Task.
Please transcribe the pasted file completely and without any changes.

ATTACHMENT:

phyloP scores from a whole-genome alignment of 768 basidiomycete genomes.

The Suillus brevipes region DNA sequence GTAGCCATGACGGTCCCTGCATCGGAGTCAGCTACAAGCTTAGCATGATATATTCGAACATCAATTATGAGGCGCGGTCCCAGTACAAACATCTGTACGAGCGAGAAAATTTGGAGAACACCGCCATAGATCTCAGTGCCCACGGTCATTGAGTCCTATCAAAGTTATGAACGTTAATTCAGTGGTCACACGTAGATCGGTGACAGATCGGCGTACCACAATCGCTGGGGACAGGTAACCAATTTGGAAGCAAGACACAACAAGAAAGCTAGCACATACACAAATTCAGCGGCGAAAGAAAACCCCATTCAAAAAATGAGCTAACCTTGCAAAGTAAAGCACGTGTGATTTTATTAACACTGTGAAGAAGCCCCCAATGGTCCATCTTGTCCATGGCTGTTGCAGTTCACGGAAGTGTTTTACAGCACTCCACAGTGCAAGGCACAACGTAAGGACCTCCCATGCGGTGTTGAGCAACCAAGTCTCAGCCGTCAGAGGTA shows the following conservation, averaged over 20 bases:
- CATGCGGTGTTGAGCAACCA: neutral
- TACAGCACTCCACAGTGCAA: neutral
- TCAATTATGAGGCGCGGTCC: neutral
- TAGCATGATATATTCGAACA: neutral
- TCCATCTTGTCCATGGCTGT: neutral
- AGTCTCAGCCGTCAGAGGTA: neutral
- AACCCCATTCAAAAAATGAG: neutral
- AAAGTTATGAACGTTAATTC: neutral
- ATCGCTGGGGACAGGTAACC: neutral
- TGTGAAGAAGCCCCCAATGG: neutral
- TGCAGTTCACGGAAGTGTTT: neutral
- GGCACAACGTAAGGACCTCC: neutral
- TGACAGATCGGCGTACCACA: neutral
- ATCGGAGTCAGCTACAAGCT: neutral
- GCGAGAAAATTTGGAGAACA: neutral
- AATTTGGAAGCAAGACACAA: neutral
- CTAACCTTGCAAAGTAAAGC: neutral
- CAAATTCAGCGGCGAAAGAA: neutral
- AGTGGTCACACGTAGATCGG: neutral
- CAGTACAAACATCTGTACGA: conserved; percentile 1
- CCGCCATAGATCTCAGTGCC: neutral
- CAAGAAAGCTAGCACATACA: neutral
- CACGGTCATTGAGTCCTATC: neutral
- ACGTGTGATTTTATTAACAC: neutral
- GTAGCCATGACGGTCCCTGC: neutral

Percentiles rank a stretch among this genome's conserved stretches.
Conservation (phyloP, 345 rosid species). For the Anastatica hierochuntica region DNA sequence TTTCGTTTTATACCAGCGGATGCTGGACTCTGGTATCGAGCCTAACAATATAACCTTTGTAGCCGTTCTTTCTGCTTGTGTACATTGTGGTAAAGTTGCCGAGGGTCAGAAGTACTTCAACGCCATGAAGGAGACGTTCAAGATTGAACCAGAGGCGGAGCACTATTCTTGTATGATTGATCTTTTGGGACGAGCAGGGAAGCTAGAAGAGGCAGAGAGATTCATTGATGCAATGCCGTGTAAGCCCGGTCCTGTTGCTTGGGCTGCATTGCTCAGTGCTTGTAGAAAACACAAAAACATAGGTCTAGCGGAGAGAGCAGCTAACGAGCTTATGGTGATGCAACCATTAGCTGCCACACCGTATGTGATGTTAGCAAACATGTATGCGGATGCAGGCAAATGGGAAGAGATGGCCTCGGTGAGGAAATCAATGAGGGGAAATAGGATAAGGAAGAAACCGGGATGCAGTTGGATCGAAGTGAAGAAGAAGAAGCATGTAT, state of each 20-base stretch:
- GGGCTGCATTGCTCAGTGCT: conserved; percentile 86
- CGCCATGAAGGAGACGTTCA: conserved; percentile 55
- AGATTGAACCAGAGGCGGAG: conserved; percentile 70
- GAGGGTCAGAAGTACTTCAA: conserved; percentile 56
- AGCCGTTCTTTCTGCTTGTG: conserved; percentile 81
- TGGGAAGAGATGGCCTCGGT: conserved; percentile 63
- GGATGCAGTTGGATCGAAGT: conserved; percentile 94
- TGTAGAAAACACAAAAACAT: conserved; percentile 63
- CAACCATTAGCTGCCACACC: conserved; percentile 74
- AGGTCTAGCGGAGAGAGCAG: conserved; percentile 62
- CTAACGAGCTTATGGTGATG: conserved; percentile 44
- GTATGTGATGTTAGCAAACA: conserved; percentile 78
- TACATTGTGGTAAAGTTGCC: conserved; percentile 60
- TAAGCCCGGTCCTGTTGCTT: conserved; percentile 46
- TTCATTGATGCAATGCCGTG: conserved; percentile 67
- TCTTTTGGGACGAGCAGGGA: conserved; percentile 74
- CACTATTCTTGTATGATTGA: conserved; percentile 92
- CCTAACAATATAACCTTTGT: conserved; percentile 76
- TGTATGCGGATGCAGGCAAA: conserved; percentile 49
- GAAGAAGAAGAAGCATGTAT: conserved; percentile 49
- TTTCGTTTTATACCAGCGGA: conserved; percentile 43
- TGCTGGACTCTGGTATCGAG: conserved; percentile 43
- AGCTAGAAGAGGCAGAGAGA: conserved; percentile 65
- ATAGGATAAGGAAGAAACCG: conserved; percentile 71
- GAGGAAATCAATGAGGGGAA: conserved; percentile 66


phyloP scores from a whole-genome alignment of 768 basidiomycete genomes.

The Suillus brevipes region DNA sequence GTAGCCATGACGGTCCCTGCATCGGAGTCAGCTACAAGCTTAGCATGATATATTCGAACATCAATTATGAGGCGCGGTCCCAGTACAAACATCTGTACGAGCGAGAAAATTTGGAGAACACCGCCATAGATCTCAGTGCCCACGGTCATTGAGTCCTATCAAAGTTATGAACGTTAATTCAGTGGTCACACGTAGATCGGTGACAGATCGGCGTACCACAATCGCTGGGGACAGGTAACCAATTTGGAAGCAAGACACAACAAGAAAGCTAGCACATACACAAATTCAGCGGCGAAAGAAAACCCCATTCAAAAAATGAGCTAACCTTGCAAAGTAAAGCACGTGTGATTTTATTAACACTGTGAAGAAGCCCCCAATGGTCCATCTTGTCCATGGCTGTTGCAGTTCACGGAAGTGTTTTACAGCACTCCACAGTGCAAGGCACAACGTAAGGACCTCCCATGCGGTGTTGAGCAACCAAGTCTCAGCCGTCAGAGGTA shows the following conservation, averaged over 20 bases:
- CATGCGGTGTTGAGCAACCA: neutral
- TACAGCACTCCACAGTGCAA: neutral
- TCAATTATGAGGCGCGGTCC: neutral
- TAGCATGATATATTCGAACA: neutral
- TCCATCTTGTCCATGGCTGT: neutral
- AGTCTCAGCCGTCAGAGGTA: neutral
- AACCCCATTCAAAAAATGAG: neutral
- AAAGTTATGAACGTTAATTC: neutral
- ATCGCTGGGGACAGGTAACC: neutral
- TGTGAAGAAGCCCCCAATGG: neutral
- TGCAGTTCACGGAAGTGTTT: neutral
- GGCACAACGTAAGGACCTCC: neutral
- TGACAGATCGGCGTACCACA: neutral
- ATCGGAGTCAGCTACAAGCT: neutral
- GCGAGAAAATTTGGAGAACA: neutral
- AATTTGGAAGCAAGACACAA: neutral
- CTAACCTTGCAAAGTAAAGC: neutral
- CAAATTCAGCGGCGAAAGAA: neutral
- AGTGGTCACACGTAGATCGG: neutral
- CAGTACAAACATCTGTACGA: conserved; percentile 1
- CCGCCATAGATCTCAGTGCC: neutral
- CAAGAAAGCTAGCACATACA: neutral
- CACGGTCATTGAGTCCTATC: neutral
- ACGTGTGATTTTATTAACAC: neutral
- GTAGCCATGACGGTCCCTGC: neutral

Percentiles rank a stretch among this genome's conserved stretches.
Conservation (phyloP, 345 rosid species). For the Anastatica hierochuntica region DNA sequence TTTCGTTTTATACCAGCGGATGCTGGACTCTGGTATCGAGCCTAACAATATAACCTTTGTAGCCGTTCTTTCTGCTTGTGTACATTGTGGTAAAGTTGCCGAGGGTCAGAAGTACTTCAACGCCATGAAGGAGACGTTCAAGATTGAACCAGAGGCGGAGCACTATTCTTGTATGATTGATCTTTTGGGACGAGCAGGGAAGCTAGAAGAGGCAGAGAGATTCATTGATGCAATGCCGTGTAAGCCCGGTCCTGTTGCTTGGGCTGCATTGCTCAGTGCTTGTAGAAAACACAAAAACATAGGTCTAGCGGAGAGAGCAGCTAACGAGCTTATGGTGATGCAACCATTAGCTGCCACACCGTATGTGATGTTAGCAAACATGTATGCGGATGCAGGCAAATGGGAAGAGATGGCCTCGGTGAGGAAATCAATGAGGGGAAATAGGATAAGGAAGAAACCGGGATGCAGTTGGATCGAAGTGAAGAAGAAGAAGCATGTAT, state of each 20-base stretch:
- GGGCTGCATTGCTCAGTGCT: conserved; percentile 86
- CGCCATGAAGGAGACGTTCA: conserved; percentile 55
- AGATTGAACCAGAGGCGGAG: conserved; percentile 70
- GAGGGTCAGAAGTACTTCAA: conserved; percentile 56
- AGCCGTTCTTTCTGCTTGTG: conserved; percentile 81
- TGGGAAGAGATGGCCTCGGT: conserved; percentile 63
- GGATGCAGTTGGATCGAAGT: conserved; percentile 94
- TGTAGAAAACACAAAAACAT: conserved; percentile 63
- CAACCATTAGCTGCCACACC: conserved; percentile 74
- AGGTCTAGCGGAGAGAGCAG: conserved; percentile 62
- CTAACGAGCTTATGGTGATG: conserved; percentile 44
- GTATGTGATGTTAGCAAACA: conserved; percentile 78
- TACATTGTGGTAAAGTTGCC: conserved; percentile 60
- TAAGCCCGGTCCTGTTGCTT: conserved; percentile 46
- TTCATTGATGCAATGCCGTG: conserved; percentile 67
- TCTTTTGGGACGAGCAGGGA: conserved; percentile 74
- CACTATTCTTGTATGATTGA: conserved; percentile 92
- CCTAACAATATAACCTTTGT: conserved; percentile 76
- TGTATGCGGATGCAGGCAAA: conserved; percentile 49
- GAAGAAGAAGAAGCATGTAT: conserved; percentile 49
- TTTCGTTTTATACCAGCGGA: conserved; percentile 43
- TGCTGGACTCTGGTATCGAG: conserved; percentile 43
- AGCTAGAAGAGGCAGAGAGA: conserved; percentile 65
- ATAGGATAAGGAAGAAACCG: conserved; percentile 71
- GAGGAAATCAATGAGGGGAA: conserved; percentile 66